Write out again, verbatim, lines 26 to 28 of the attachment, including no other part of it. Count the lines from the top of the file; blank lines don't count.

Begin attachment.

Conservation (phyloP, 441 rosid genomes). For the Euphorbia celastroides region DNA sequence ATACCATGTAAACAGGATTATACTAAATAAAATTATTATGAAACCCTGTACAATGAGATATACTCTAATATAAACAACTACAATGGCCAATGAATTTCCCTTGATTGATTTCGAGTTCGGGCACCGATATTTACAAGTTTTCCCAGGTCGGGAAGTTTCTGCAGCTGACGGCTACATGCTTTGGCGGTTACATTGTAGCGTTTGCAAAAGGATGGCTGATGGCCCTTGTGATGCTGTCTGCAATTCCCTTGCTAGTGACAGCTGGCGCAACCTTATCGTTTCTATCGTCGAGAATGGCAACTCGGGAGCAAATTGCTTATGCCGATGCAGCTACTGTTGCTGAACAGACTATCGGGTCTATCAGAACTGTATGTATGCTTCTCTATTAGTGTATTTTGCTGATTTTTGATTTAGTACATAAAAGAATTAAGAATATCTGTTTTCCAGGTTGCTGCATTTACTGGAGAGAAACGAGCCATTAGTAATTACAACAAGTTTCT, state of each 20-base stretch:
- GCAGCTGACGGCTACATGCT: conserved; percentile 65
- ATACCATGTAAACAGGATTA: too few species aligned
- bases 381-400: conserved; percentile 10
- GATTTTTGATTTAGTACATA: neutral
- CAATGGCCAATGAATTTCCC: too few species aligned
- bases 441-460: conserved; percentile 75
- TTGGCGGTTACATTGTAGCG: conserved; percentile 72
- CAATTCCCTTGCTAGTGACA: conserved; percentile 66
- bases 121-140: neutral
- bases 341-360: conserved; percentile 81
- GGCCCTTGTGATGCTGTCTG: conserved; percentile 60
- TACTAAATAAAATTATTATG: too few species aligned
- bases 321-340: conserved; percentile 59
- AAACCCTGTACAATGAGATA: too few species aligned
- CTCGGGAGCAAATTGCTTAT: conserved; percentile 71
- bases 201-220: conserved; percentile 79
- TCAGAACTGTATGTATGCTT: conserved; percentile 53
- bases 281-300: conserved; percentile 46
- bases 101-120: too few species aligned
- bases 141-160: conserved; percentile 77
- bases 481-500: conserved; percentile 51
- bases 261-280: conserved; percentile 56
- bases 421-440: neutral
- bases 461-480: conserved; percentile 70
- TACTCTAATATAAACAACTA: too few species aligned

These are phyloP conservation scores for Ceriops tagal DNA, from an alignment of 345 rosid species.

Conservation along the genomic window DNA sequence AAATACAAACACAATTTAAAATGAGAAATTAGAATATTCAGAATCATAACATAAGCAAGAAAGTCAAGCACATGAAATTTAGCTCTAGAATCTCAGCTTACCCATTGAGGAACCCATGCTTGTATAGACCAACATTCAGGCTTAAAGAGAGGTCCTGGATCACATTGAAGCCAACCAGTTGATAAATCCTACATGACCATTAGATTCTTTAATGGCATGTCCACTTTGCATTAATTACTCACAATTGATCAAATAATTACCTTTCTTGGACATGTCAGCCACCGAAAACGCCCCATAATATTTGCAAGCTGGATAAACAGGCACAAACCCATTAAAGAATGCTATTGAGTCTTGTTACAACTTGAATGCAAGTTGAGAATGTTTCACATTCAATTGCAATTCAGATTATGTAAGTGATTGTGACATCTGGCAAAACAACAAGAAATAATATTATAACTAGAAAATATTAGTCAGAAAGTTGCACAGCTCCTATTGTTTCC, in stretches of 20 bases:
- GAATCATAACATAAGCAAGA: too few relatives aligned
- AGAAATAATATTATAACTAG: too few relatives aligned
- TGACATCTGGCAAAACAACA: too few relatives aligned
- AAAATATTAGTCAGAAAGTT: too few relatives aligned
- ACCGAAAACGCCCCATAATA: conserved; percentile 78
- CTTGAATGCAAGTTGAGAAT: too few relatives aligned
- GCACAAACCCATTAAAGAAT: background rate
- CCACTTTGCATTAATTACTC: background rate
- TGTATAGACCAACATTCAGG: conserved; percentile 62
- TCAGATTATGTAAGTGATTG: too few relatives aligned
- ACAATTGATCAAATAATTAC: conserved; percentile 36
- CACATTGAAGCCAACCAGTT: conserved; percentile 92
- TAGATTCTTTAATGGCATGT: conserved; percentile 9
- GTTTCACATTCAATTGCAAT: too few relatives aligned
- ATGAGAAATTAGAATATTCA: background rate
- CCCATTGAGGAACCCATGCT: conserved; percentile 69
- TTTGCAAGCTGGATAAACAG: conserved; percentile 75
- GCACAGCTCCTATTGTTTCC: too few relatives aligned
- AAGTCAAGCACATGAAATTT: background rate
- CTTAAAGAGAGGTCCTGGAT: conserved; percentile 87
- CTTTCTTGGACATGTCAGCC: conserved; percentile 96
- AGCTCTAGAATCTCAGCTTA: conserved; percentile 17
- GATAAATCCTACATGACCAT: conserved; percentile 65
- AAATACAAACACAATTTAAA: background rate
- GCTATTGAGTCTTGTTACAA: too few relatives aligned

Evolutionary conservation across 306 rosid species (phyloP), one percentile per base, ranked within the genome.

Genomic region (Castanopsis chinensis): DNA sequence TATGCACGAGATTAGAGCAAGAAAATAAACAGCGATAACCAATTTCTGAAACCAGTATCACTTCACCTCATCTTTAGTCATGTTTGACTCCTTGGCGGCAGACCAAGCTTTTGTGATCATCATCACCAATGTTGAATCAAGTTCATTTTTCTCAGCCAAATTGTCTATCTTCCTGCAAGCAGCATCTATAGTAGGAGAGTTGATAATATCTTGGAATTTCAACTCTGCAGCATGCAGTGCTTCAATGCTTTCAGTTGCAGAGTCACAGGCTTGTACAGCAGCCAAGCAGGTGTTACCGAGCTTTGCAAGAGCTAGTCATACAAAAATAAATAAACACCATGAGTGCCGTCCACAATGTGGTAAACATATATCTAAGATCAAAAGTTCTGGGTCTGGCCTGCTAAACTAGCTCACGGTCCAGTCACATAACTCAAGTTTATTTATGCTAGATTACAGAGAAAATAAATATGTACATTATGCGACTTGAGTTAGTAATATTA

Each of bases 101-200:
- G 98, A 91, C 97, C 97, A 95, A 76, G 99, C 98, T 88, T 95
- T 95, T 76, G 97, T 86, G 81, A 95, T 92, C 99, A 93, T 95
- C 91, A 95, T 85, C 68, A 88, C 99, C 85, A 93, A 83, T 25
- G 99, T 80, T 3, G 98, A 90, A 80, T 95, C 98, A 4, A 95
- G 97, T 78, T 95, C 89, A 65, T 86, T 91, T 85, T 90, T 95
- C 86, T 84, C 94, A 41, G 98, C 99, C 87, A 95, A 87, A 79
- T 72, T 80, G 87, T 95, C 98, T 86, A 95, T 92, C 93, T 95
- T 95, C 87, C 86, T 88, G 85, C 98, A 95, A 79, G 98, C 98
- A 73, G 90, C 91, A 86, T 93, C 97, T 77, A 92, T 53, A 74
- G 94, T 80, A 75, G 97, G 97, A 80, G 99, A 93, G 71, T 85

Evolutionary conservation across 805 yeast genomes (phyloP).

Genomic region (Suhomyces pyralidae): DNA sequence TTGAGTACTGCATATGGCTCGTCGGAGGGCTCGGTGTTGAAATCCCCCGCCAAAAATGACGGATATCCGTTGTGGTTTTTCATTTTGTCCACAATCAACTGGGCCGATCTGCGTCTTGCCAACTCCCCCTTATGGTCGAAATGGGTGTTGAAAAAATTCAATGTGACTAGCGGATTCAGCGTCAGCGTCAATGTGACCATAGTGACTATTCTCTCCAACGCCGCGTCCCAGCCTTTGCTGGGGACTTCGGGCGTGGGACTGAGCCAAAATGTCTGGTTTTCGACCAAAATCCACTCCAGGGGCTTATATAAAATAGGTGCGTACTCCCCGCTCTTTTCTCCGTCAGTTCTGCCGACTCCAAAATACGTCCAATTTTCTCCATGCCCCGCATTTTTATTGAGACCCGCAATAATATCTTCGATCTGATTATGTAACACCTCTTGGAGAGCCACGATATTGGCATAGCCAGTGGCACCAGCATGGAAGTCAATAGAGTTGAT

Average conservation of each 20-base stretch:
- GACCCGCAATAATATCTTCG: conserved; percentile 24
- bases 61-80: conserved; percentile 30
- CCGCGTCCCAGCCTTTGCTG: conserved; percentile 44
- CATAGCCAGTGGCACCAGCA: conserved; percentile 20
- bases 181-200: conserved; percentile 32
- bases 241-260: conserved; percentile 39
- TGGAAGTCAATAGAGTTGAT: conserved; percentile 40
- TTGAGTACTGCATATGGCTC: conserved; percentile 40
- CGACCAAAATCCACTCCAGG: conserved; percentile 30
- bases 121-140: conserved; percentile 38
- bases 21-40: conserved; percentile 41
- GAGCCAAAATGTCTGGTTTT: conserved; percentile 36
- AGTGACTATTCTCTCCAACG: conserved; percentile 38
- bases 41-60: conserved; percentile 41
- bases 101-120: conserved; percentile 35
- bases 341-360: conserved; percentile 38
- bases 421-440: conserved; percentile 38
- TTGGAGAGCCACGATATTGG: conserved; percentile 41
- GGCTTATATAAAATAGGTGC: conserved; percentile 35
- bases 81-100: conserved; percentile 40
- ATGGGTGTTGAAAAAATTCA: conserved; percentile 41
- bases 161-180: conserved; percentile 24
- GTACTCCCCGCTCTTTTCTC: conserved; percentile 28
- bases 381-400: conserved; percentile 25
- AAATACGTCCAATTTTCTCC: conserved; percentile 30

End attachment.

- TACTCTAATATAAACAACTA: too few species aligned

These are phyloP conservation scores for Ceriops tagal DNA, from an alignment of 345 rosid species.

Conservation along the genomic window DNA sequence AAATACAAACACAATTTAAAATGAGAAATTAGAATATTCAGAATCATAACATAAGCAAGAAAGTCAAGCACATGAAATTTAGCTCTAGAATCTCAGCTTACCCATTGAGGAACCCATGCTTGTATAGACCAACATTCAGGCTTAAAGAGAGGTCCTGGATCACATTGAAGCCAACCAGTTGATAAATCCTACATGACCATTAGATTCTTTAATGGCATGTCCACTTTGCATTAATTACTCACAATTGATCAAATAATTACCTTTCTTGGACATGTCAGCCACCGAAAACGCCCCATAATATTTGCAAGCTGGATAAACAGGCACAAACCCATTAAAGAATGCTATTGAGTCTTGTTACAACTTGAATGCAAGTTGAGAATGTTTCACATTCAATTGCAATTCAGATTATGTAAGTGATTGTGACATCTGGCAAAACAACAAGAAATAATATTATAACTAGAAAATATTAGTCAGAAAGTTGCACAGCTCCTATTGTTTCC, in stretches of 20 bases: